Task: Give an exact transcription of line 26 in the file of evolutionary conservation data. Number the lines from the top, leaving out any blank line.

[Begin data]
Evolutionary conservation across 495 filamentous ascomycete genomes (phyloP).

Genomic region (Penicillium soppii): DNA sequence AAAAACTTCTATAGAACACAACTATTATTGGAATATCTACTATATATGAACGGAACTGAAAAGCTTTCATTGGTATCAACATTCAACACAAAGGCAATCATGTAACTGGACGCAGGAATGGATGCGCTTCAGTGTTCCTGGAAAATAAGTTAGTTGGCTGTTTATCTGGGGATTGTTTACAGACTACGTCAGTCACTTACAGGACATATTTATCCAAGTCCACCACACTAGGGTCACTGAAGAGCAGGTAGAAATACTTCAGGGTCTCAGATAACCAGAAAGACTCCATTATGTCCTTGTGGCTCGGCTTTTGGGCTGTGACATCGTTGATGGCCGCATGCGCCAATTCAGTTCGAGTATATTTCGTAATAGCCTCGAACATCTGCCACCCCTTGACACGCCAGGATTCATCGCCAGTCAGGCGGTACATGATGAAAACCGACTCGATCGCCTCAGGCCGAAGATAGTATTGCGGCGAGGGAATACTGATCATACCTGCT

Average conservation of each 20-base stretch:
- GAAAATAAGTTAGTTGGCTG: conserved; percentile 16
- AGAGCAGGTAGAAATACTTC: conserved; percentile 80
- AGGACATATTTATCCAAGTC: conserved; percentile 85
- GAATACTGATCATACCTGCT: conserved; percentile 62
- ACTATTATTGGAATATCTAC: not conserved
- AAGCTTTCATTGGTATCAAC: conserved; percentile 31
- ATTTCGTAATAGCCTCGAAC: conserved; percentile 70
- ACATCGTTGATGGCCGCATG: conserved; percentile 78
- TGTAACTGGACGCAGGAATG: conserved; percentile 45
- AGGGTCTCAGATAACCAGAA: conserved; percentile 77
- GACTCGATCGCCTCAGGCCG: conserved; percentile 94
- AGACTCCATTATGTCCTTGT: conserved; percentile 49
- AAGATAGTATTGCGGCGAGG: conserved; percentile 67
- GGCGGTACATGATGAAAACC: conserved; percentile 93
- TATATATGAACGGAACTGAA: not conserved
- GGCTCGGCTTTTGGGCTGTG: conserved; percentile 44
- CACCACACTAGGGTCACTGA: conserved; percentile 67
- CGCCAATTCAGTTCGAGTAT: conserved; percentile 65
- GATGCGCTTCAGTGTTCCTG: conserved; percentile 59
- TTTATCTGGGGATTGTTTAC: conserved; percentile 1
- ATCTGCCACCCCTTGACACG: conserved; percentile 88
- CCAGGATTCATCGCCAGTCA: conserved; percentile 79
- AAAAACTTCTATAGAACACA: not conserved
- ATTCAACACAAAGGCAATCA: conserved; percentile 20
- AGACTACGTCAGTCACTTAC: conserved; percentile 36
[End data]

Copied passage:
- AAAAACTTCTATAGAACACA: not conserved